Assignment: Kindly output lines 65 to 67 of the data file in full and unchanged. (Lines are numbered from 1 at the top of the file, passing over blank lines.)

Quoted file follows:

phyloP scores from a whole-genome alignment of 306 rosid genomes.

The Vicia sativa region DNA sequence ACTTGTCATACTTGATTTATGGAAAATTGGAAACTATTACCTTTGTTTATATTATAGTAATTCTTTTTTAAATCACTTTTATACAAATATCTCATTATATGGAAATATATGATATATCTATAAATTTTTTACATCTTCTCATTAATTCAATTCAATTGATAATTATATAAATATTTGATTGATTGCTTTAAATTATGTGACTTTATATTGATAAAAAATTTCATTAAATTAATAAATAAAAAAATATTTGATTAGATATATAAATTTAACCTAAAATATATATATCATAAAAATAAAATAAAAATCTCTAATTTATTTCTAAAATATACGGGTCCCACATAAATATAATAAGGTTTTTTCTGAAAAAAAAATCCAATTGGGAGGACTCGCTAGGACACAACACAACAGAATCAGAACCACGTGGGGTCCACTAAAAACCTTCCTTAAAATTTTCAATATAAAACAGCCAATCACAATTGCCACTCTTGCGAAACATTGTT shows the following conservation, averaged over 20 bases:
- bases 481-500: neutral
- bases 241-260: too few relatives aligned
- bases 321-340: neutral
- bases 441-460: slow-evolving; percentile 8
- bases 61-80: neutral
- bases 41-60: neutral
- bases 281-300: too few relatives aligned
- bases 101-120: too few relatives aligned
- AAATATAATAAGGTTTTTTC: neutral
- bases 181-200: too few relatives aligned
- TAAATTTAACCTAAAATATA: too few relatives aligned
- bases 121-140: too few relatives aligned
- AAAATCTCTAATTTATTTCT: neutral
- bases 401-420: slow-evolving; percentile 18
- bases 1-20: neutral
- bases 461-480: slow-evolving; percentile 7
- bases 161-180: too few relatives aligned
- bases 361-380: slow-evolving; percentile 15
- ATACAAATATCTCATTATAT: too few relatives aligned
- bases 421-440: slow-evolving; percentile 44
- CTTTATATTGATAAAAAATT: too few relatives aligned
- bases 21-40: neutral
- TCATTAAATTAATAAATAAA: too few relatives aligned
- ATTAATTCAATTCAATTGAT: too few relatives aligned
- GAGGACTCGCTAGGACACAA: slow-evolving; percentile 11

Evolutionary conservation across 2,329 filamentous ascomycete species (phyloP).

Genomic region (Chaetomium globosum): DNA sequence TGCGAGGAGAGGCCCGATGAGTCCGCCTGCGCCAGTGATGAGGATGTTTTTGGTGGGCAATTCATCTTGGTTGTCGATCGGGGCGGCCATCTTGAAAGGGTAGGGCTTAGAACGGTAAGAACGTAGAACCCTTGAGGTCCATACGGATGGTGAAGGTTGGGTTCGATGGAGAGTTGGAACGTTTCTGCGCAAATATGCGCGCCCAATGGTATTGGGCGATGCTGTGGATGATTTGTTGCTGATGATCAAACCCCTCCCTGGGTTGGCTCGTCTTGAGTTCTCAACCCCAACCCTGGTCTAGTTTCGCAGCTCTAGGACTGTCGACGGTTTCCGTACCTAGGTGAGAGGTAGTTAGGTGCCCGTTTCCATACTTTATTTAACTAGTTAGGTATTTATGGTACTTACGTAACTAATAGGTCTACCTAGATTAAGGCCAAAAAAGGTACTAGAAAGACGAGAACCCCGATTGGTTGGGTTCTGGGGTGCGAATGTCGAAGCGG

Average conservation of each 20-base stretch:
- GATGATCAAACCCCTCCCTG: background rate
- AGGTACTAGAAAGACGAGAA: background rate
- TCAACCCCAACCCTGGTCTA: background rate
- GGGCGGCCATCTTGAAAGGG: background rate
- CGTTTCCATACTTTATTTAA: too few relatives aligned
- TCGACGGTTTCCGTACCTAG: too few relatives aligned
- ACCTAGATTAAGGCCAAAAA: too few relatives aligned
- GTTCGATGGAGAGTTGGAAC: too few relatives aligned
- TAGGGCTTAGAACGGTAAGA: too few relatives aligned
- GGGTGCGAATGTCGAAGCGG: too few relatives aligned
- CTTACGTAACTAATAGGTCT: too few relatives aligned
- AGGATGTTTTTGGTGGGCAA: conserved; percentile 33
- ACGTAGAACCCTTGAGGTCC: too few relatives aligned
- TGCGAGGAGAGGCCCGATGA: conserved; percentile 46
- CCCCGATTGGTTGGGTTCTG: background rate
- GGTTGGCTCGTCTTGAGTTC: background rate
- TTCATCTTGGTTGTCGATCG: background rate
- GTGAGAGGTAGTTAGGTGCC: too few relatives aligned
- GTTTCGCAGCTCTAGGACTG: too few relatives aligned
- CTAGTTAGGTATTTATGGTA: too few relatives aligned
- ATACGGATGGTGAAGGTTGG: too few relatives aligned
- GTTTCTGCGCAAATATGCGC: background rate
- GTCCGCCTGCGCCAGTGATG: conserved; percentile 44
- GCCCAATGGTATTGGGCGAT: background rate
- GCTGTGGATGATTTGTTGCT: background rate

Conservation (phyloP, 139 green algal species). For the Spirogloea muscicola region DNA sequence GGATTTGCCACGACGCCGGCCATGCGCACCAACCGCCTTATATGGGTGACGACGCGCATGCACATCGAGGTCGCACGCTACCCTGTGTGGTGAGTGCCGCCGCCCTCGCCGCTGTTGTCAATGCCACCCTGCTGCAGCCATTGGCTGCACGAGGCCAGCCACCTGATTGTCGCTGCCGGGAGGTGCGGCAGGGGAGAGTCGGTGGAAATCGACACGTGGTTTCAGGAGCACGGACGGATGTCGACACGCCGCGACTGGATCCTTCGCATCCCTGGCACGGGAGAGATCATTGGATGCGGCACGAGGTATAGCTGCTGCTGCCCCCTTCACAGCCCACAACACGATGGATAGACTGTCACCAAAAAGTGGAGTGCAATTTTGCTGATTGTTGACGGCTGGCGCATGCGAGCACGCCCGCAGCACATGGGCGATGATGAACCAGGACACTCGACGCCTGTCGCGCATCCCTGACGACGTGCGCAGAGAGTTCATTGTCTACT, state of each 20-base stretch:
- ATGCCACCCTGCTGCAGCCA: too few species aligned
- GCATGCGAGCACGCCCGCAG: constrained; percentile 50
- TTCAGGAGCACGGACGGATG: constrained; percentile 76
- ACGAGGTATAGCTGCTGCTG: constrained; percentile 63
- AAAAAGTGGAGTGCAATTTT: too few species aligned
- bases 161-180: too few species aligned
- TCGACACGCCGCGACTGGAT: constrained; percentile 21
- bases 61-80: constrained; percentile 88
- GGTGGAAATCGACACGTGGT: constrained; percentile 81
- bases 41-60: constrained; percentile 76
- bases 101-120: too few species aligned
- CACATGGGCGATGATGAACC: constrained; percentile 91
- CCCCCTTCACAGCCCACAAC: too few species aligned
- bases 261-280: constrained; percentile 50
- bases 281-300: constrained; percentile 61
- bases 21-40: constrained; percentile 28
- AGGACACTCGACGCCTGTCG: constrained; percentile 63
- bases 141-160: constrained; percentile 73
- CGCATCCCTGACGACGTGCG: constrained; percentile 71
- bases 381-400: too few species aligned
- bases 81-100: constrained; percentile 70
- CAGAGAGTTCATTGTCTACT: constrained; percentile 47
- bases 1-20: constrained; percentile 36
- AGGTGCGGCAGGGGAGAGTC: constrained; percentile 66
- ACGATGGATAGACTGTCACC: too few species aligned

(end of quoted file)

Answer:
- GGTGGAAATCGACACGTGGT: constrained; percentile 81
- bases 41-60: constrained; percentile 76
- bases 101-120: too few species aligned